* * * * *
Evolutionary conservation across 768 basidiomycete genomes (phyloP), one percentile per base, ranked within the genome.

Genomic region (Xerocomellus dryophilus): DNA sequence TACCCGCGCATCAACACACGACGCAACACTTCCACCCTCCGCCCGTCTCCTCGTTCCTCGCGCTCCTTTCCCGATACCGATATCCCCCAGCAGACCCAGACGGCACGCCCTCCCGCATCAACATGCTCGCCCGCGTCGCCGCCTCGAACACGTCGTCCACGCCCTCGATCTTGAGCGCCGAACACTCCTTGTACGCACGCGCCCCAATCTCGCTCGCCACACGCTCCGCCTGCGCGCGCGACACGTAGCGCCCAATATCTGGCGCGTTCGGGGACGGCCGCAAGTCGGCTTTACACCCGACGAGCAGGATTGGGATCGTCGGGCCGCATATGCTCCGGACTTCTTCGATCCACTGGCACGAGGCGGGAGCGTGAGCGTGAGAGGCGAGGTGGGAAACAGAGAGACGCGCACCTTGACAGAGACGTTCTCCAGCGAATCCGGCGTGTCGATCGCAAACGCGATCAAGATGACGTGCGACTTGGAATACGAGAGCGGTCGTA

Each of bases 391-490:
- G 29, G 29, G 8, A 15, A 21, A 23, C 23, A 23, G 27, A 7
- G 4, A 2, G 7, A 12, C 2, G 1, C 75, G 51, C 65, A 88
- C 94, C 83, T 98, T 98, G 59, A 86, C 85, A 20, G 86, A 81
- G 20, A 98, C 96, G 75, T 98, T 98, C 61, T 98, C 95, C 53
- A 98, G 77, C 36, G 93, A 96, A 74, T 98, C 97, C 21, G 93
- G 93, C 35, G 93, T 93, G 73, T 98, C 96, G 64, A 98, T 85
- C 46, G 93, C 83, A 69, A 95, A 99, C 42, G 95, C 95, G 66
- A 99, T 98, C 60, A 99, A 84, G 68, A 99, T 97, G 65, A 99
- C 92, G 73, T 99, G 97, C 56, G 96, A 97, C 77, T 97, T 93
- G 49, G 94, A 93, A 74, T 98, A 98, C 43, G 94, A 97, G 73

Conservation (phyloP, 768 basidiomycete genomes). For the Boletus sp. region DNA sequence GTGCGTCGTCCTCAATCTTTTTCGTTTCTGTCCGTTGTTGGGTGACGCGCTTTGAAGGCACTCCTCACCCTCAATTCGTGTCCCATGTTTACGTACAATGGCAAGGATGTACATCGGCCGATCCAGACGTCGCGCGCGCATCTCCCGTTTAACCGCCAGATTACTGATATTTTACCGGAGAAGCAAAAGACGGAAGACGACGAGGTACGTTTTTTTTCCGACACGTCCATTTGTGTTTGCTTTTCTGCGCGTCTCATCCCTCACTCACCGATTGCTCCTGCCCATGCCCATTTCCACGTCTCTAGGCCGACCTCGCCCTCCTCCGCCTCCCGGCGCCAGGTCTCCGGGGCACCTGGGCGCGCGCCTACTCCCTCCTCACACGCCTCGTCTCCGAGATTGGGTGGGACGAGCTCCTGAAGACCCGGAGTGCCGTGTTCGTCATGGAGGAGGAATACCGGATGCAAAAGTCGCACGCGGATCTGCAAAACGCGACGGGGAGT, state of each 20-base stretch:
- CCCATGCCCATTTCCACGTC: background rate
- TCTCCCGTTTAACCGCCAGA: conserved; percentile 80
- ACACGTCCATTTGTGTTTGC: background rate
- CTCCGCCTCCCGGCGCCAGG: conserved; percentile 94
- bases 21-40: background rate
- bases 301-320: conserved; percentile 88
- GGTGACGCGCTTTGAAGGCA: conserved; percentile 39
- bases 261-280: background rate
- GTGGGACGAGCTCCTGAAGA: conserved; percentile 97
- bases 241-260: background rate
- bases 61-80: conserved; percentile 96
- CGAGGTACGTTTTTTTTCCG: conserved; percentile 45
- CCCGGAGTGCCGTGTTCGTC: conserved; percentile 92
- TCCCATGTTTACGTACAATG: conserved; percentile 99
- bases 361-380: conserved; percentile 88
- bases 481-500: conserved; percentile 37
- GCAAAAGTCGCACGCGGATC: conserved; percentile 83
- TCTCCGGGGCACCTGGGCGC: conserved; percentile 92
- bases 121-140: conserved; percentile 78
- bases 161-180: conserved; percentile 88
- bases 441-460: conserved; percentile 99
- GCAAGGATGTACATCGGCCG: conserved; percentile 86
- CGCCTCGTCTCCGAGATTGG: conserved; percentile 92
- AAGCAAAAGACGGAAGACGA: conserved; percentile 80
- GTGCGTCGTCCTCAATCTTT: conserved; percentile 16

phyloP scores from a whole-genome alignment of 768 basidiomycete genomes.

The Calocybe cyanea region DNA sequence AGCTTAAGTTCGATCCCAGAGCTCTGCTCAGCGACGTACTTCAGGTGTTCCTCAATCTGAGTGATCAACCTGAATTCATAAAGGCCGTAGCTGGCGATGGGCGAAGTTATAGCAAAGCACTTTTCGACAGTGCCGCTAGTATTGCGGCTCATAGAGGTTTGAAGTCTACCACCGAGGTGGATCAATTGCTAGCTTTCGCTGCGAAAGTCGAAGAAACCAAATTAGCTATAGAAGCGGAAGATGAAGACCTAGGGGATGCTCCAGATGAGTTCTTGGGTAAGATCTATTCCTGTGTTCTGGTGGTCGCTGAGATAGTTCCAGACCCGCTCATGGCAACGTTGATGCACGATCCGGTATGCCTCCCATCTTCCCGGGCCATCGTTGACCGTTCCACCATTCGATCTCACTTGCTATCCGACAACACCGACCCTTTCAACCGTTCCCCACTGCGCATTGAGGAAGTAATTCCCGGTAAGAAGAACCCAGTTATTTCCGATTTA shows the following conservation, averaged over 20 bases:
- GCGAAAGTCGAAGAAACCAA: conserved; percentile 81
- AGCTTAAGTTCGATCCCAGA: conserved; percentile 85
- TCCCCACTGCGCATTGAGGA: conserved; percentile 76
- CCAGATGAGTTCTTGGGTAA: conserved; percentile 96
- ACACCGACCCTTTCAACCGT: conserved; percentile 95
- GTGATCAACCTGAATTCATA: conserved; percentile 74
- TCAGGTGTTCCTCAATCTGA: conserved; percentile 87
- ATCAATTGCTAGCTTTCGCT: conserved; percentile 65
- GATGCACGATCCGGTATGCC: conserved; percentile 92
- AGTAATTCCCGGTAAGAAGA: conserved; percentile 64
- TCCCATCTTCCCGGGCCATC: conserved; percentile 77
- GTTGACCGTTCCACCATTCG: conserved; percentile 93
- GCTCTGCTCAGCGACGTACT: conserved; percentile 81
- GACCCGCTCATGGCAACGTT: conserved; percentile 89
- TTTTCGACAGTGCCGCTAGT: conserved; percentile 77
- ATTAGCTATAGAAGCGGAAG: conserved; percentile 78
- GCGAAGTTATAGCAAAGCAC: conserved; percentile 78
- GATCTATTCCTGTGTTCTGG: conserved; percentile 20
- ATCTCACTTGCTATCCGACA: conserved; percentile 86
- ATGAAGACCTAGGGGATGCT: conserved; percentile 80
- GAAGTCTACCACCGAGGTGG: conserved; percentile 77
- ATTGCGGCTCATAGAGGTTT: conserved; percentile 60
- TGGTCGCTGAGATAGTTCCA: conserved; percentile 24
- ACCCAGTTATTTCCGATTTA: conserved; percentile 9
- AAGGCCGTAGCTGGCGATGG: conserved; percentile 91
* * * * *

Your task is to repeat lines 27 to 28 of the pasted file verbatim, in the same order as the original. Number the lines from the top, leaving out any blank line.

- CCCGGAGTGCCGTGTTCGTC: conserved; percentile 92
- TCCCATGTTTACGTACAATG: conserved; percentile 99